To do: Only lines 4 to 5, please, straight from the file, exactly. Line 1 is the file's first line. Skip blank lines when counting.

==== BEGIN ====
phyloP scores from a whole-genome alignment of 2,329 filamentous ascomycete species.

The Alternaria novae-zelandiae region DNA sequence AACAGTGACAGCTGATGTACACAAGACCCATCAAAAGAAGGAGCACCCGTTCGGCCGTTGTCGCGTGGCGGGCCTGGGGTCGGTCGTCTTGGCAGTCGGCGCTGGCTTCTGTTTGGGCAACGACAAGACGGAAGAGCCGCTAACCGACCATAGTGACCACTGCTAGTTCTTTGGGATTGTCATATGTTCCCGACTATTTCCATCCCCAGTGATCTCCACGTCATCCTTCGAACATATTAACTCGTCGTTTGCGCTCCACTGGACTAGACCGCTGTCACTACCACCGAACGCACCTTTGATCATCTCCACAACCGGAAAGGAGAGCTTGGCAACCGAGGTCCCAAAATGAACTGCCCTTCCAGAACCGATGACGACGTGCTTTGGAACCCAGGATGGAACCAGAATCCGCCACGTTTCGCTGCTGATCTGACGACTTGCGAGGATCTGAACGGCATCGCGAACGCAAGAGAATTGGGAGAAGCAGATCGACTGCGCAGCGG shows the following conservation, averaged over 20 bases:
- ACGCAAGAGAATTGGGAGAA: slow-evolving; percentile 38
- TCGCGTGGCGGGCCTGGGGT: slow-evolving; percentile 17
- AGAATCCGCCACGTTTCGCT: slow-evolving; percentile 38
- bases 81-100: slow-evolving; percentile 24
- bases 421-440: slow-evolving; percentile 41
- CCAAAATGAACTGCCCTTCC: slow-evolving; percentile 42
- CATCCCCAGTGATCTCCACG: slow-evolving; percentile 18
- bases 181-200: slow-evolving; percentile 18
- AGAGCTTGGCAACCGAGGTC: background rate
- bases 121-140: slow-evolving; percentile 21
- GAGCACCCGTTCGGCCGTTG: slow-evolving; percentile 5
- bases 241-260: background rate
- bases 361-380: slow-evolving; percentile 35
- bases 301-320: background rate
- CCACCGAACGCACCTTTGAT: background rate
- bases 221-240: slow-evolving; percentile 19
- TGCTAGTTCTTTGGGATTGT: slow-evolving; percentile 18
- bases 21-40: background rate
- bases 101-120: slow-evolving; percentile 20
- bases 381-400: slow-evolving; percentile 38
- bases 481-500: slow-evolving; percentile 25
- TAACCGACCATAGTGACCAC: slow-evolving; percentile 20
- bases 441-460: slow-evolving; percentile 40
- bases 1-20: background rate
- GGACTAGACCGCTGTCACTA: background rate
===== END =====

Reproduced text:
- TCGCGTGGCGGGCCTGGGGT: slow-evolving; percentile 17
- AGAATCCGCCACGTTTCGCT: slow-evolving; percentile 38